Core guidance: Managing workers
Are you an employer?
This guide calls you an employer if you are the person making decisions about what happens in a work situation. Most situations are covered, even if you don’t give your worker a written contract of employment or if they are a contract worker rather than a worker employed by you. Other types of worker such as trainees, apprentices and business partners are also covered. Sometimes, equality law only applies to particular types of worker, such as employees, and we make it clear if this is the case.
Make sure you know what is meant by:
- gender reassignment
- marriage and civil partnership
- pregnancy and maternity
- religion or belief
- sexual orientation.
These are known as protected characteristics.
Unlawful discrimination can take a number of different forms:
You must not treat a worker worse than another worker because of a protected characteristic (this is called direct discrimination).
An employer refuses to give a worker access to facilities because of a protected characteristic.
In the case of women who are pregnant or on maternity leave, the test is not whether the woman is treated worse than someone else, but whether she is treated unfavourably from the time she tells you she is pregnant to the end of her maternity leave (equality law calls this the protected period) because of her pregnancy or a related illness or because of maternity leave.
You must not do something which has (or would have) a worse impact on a worker and on other people who share a particular protected characteristic than it has on people who do not have the same characteristic. Unless you can show that what you have done, or intend to do, is objectively justified, this will be indirect discrimination. ‘Doing something’ can include making a decision, or applying a rule or way of doing things.
An employer decides to apply a ‘no hats or other headgear’ rule to staff. If this rule is applied in exactly the same way to every member of staff, Sikhs, Jews, Muslims and Rastafarians who may cover their heads as part of their religion will not be able to meet the requirements of the dress code and may face disciplinary action as a result. Unless the employer can objectively justify using the rule, this will be indirect discrimination.
You must not treat a disabled worker unfavourably because of something connected to their disability where you cannot show that what you are doing is objectively justified. This only applies if you know or could reasonably have been expected to know that the worker is a disabled person. This is called discrimination arising from disability.
An employer imposes a ‘no beards’ rule as part of a dress code and tells staff they will be disciplined if they do not shave. An employee is a disabled person who has a skin condition that makes shaving very painful. They have been treated unfavourably (threatened with disciplinary action) because of something arising from their disability (their inability to shave). Unless the employer can objectively justify the requirement, this may well be discrimination arising from disability if they knew, or could reasonably be expected to know, that the employee had this condition. It may also be a failure to make a reasonable adjustment.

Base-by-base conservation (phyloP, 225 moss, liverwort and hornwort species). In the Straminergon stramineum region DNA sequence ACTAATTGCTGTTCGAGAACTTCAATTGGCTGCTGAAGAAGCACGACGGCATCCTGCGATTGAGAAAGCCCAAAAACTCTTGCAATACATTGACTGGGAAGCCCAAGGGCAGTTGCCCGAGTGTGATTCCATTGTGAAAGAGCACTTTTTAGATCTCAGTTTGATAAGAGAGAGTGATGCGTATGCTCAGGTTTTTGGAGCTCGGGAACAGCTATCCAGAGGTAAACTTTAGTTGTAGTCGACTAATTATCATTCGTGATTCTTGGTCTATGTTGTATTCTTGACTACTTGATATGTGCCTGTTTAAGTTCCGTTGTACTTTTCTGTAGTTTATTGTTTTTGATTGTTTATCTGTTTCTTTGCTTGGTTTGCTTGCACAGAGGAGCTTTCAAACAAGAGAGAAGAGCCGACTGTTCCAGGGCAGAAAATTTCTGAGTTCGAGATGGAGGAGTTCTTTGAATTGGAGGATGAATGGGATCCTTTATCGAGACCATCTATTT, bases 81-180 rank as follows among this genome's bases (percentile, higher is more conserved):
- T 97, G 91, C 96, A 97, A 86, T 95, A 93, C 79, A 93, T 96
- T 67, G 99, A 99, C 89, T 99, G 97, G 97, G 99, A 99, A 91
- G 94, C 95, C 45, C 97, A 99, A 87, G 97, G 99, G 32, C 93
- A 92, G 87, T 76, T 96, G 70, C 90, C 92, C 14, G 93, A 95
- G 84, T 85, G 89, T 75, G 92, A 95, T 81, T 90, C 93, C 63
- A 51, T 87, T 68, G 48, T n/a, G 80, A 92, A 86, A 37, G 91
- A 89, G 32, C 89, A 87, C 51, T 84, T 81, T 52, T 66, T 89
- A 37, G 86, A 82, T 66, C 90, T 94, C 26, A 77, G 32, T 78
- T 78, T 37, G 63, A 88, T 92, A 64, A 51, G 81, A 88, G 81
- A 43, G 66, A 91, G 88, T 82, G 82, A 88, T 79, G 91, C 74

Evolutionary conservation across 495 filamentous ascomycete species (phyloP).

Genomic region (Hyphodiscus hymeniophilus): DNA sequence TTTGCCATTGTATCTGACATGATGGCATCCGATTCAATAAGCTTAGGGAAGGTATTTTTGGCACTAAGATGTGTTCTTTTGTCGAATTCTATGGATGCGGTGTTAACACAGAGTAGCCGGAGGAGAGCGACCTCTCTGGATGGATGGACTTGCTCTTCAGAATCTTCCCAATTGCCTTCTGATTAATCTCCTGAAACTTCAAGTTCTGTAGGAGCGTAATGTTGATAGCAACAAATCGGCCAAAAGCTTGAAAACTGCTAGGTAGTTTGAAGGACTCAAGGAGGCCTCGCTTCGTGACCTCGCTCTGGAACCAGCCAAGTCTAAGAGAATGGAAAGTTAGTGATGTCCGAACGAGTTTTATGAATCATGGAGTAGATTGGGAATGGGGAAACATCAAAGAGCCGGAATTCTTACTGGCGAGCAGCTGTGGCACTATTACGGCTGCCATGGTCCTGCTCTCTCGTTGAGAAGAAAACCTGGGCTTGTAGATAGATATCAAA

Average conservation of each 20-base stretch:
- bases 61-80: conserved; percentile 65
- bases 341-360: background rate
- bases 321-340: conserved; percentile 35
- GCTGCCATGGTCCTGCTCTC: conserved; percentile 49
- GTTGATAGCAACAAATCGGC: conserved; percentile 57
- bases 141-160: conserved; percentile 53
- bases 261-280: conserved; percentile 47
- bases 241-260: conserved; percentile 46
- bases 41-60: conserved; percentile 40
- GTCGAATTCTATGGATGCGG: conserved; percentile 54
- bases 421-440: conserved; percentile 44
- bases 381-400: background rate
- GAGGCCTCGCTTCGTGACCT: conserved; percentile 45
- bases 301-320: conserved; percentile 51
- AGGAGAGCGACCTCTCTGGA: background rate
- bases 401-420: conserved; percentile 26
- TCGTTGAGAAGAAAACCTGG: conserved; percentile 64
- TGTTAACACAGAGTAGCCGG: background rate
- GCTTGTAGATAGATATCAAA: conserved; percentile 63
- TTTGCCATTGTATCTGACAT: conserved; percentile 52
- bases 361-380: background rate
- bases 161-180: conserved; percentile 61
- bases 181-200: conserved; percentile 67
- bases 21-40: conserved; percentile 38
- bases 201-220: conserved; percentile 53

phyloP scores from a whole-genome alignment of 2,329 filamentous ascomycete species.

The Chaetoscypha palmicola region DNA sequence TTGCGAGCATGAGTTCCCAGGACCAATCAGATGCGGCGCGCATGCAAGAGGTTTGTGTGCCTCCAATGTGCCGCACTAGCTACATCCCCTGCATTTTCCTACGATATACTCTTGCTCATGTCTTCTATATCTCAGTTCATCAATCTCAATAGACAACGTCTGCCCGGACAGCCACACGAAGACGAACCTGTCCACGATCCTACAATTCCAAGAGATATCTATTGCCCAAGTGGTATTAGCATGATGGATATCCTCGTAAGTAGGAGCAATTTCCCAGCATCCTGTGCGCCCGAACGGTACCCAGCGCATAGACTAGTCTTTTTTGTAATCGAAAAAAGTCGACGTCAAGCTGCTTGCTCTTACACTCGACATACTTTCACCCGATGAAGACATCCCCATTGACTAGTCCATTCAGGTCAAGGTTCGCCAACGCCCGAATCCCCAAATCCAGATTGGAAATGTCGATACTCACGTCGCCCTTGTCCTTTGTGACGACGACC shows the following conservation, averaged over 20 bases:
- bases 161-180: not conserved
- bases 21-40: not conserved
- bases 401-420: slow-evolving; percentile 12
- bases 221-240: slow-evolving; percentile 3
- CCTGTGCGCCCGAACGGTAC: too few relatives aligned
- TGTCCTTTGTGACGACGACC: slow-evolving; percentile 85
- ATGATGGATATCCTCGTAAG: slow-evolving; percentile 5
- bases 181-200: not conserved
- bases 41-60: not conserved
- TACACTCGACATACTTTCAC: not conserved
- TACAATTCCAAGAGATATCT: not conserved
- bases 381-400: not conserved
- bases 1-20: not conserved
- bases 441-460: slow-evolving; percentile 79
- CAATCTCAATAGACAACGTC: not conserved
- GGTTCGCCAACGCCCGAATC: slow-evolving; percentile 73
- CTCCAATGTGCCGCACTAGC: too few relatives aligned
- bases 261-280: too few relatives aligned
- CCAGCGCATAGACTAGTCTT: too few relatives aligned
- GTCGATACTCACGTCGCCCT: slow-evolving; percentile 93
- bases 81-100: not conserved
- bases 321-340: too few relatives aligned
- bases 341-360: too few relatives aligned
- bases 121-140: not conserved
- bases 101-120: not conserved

You must not treat a worker worse than another worker because they are associated with a person who has a protected characteristic.
A manager gives the father of a disabled child a bad report because they disapprove of the man’s requests to attend his child’s hospital appointments.
You must not treat a worker worse than another worker because you incorrectly think they have a protected characteristic (perception).
An employer incorrectly thinks one of their workers is gay. They tell them they must change their clothes in a dusty stock room rather than in the communal changing area. This is likely to be discrimination because of sexual orientation based on the employer’s perception, even though the worker is not gay (if the worker is gay, it would almost certainly be direct discrimination).
You must not treat a worker badly or victimise them because they have complained about discrimination or helped someone else complain or have done anything to uphold their own or someone else’s equality law rights.
A worker helps a colleague with a sexual harassment claim against another worker. Because of this, their manager marks them down at their annual performance review, commenting that they are ‘not very loyal’. This would almost certainly be victimisation.
You must not harass a worker.
A transsexual woman is subjected to offensive ‘banter’ at work, relating to her gender reassignment. This creates a hostile and offensive atmosphere for her, and is likely to be harassment.
You can read more about preventing and dealing with harassment at pages [n to n].
In addition, to make sure that a disabled worker has the same access, as far as is reasonable, to everything that is involved in doing a job as a non-disabled worker, you must make reasonable adjustments.
An employer usually gives workers a written copy of their draft annual appraisal and gives them a morning to read the draft and to send any comments to their line manager. The employer arranges for a worker with severe dyslexia to meet their line manager instead and talk through the draft and provide comments. This is likely to be a reasonable adjustment for the employer to make.
In When a worker becomes a disabled person, we look particularly at the process you should follow if one of your existing workers becomes a disabled person or if the impact of a disabled person’s impairment changes.
Last Updated: 15 Jul 2010